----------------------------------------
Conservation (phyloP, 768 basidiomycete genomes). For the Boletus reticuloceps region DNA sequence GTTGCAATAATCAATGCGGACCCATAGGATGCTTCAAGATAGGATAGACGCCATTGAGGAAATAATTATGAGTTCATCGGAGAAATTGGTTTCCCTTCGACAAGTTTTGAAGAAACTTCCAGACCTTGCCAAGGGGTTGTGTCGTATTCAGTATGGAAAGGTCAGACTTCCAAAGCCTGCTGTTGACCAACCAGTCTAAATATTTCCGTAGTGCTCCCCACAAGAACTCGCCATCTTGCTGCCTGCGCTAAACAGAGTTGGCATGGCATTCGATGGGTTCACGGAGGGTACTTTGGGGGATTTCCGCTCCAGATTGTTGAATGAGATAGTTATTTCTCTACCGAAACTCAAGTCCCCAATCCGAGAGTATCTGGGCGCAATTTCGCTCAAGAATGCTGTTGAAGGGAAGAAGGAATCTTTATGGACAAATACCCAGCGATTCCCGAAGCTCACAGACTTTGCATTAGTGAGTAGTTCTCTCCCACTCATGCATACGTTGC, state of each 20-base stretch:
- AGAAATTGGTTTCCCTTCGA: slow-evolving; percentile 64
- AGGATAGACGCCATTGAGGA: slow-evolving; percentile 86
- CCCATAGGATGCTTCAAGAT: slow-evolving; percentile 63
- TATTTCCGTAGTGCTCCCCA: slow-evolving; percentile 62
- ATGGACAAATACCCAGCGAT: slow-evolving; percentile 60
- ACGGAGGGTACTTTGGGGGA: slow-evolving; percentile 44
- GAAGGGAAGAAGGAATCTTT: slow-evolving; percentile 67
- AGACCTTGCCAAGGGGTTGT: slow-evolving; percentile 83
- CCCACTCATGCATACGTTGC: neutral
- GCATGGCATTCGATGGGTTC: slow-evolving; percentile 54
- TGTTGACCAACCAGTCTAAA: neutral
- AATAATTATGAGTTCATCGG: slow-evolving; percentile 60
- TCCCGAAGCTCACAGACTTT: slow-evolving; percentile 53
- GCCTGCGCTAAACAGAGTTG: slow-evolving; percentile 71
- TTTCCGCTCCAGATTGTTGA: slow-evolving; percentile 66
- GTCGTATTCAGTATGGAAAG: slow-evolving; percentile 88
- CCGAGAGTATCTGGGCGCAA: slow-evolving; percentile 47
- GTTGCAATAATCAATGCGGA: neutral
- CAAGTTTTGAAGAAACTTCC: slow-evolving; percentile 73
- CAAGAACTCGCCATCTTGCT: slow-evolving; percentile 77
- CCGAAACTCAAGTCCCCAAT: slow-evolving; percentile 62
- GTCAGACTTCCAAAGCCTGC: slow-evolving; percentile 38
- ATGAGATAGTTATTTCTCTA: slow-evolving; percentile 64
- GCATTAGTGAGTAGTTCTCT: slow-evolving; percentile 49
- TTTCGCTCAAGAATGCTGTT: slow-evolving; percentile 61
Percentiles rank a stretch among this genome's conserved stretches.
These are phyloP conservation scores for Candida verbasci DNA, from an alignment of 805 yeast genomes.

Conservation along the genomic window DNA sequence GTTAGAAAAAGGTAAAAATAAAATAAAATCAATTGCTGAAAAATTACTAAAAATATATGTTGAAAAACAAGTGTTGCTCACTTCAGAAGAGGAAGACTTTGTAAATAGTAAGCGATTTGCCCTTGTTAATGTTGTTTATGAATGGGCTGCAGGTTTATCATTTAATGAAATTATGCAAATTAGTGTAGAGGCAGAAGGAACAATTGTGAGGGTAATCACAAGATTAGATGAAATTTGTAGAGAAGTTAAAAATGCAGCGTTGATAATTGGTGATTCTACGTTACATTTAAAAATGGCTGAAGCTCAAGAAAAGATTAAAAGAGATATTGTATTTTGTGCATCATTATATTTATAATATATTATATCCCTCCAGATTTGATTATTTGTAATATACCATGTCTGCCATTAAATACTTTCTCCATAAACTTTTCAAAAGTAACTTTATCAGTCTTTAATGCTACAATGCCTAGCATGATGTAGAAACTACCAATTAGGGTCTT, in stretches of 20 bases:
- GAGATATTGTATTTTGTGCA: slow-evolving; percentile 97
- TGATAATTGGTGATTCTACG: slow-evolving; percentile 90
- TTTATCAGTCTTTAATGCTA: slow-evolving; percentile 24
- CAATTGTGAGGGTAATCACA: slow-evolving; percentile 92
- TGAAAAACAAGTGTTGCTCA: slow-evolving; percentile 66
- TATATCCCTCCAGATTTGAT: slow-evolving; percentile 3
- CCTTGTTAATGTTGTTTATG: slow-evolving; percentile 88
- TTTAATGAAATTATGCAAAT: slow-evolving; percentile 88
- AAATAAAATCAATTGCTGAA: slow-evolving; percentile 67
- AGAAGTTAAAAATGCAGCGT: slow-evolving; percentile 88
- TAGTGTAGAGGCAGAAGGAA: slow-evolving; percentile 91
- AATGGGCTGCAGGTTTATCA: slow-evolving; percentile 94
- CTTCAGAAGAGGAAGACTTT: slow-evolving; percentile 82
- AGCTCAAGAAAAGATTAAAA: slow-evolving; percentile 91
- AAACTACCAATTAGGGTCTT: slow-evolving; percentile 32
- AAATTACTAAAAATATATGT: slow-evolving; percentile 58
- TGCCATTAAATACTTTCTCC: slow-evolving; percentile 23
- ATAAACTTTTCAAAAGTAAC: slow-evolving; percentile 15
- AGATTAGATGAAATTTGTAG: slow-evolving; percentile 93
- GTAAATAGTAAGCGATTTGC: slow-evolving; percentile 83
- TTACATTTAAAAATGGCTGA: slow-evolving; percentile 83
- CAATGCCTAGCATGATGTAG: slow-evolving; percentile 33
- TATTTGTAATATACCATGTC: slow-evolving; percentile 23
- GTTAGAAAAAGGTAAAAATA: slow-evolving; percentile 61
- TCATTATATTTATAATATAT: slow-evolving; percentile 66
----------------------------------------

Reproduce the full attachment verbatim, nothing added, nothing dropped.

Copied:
Conservation (phyloP, 768 basidiomycete genomes). For the Boletus reticuloceps region DNA sequence GTTGCAATAATCAATGCGGACCCATAGGATGCTTCAAGATAGGATAGACGCCATTGAGGAAATAATTATGAGTTCATCGGAGAAATTGGTTTCCCTTCGACAAGTTTTGAAGAAACTTCCAGACCTTGCCAAGGGGTTGTGTCGTATTCAGTATGGAAAGGTCAGACTTCCAAAGCCTGCTGTTGACCAACCAGTCTAAATATTTCCGTAGTGCTCCCCACAAGAACTCGCCATCTTGCTGCCTGCGCTAAACAGAGTTGGCATGGCATTCGATGGGTTCACGGAGGGTACTTTGGGGGATTTCCGCTCCAGATTGTTGAATGAGATAGTTATTTCTCTACCGAAACTCAAGTCCCCAATCCGAGAGTATCTGGGCGCAATTTCGCTCAAGAATGCTGTTGAAGGGAAGAAGGAATCTTTATGGACAAATACCCAGCGATTCCCGAAGCTCACAGACTTTGCATTAGTGAGTAGTTCTCTCCCACTCATGCATACGTTGC, state of each 20-base stretch:
- AGAAATTGGTTTCCCTTCGA: slow-evolving; percentile 64
- AGGATAGACGCCATTGAGGA: slow-evolving; percentile 86
- CCCATAGGATGCTTCAAGAT: slow-evolving; percentile 63
- TATTTCCGTAGTGCTCCCCA: slow-evolving; percentile 62
- ATGGACAAATACCCAGCGAT: slow-evolving; percentile 60
- ACGGAGGGTACTTTGGGGGA: slow-evolving; percentile 44
- GAAGGGAAGAAGGAATCTTT: slow-evolving; percentile 67
- AGACCTTGCCAAGGGGTTGT: slow-evolving; percentile 83
- CCCACTCATGCATACGTTGC: neutral
- GCATGGCATTCGATGGGTTC: slow-evolving; percentile 54
- TGTTGACCAACCAGTCTAAA: neutral
- AATAATTATGAGTTCATCGG: slow-evolving; percentile 60
- TCCCGAAGCTCACAGACTTT: slow-evolving; percentile 53
- GCCTGCGCTAAACAGAGTTG: slow-evolving; percentile 71
- TTTCCGCTCCAGATTGTTGA: slow-evolving; percentile 66
- GTCGTATTCAGTATGGAAAG: slow-evolving; percentile 88
- CCGAGAGTATCTGGGCGCAA: slow-evolving; percentile 47
- GTTGCAATAATCAATGCGGA: neutral
- CAAGTTTTGAAGAAACTTCC: slow-evolving; percentile 73
- CAAGAACTCGCCATCTTGCT: slow-evolving; percentile 77
- CCGAAACTCAAGTCCCCAAT: slow-evolving; percentile 62
- GTCAGACTTCCAAAGCCTGC: slow-evolving; percentile 38
- ATGAGATAGTTATTTCTCTA: slow-evolving; percentile 64
- GCATTAGTGAGTAGTTCTCT: slow-evolving; percentile 49
- TTTCGCTCAAGAATGCTGTT: slow-evolving; percentile 61
Percentiles rank a stretch among this genome's conserved stretches.
These are phyloP conservation scores for Candida verbasci DNA, from an alignment of 805 yeast genomes.

Conservation along the genomic window DNA sequence GTTAGAAAAAGGTAAAAATAAAATAAAATCAATTGCTGAAAAATTACTAAAAATATATGTTGAAAAACAAGTGTTGCTCACTTCAGAAGAGGAAGACTTTGTAAATAGTAAGCGATTTGCCCTTGTTAATGTTGTTTATGAATGGGCTGCAGGTTTATCATTTAATGAAATTATGCAAATTAGTGTAGAGGCAGAAGGAACAATTGTGAGGGTAATCACAAGATTAGATGAAATTTGTAGAGAAGTTAAAAATGCAGCGTTGATAATTGGTGATTCTACGTTACATTTAAAAATGGCTGAAGCTCAAGAAAAGATTAAAAGAGATATTGTATTTTGTGCATCATTATATTTATAATATATTATATCCCTCCAGATTTGATTATTTGTAATATACCATGTCTGCCATTAAATACTTTCTCCATAAACTTTTCAAAAGTAACTTTATCAGTCTTTAATGCTACAATGCCTAGCATGATGTAGAAACTACCAATTAGGGTCTT, in stretches of 20 bases:
- GAGATATTGTATTTTGTGCA: slow-evolving; percentile 97
- TGATAATTGGTGATTCTACG: slow-evolving; percentile 90
- TTTATCAGTCTTTAATGCTA: slow-evolving; percentile 24
- CAATTGTGAGGGTAATCACA: slow-evolving; percentile 92
- TGAAAAACAAGTGTTGCTCA: slow-evolving; percentile 66
- TATATCCCTCCAGATTTGAT: slow-evolving; percentile 3
- CCTTGTTAATGTTGTTTATG: slow-evolving; percentile 88
- TTTAATGAAATTATGCAAAT: slow-evolving; percentile 88
- AAATAAAATCAATTGCTGAA: slow-evolving; percentile 67
- AGAAGTTAAAAATGCAGCGT: slow-evolving; percentile 88
- TAGTGTAGAGGCAGAAGGAA: slow-evolving; percentile 91
- AATGGGCTGCAGGTTTATCA: slow-evolving; percentile 94
- CTTCAGAAGAGGAAGACTTT: slow-evolving; percentile 82
- AGCTCAAGAAAAGATTAAAA: slow-evolving; percentile 91
- AAACTACCAATTAGGGTCTT: slow-evolving; percentile 32
- AAATTACTAAAAATATATGT: slow-evolving; percentile 58
- TGCCATTAAATACTTTCTCC: slow-evolving; percentile 23
- ATAAACTTTTCAAAAGTAAC: slow-evolving; percentile 15
- AGATTAGATGAAATTTGTAG: slow-evolving; percentile 93
- GTAAATAGTAAGCGATTTGC: slow-evolving; percentile 83
- TTACATTTAAAAATGGCTGA: slow-evolving; percentile 83
- CAATGCCTAGCATGATGTAG: slow-evolving; percentile 33
- TATTTGTAATATACCATGTC: slow-evolving; percentile 23
- GTTAGAAAAAGGTAAAAATA: slow-evolving; percentile 61
- TCATTATATTTATAATATAT: slow-evolving; percentile 66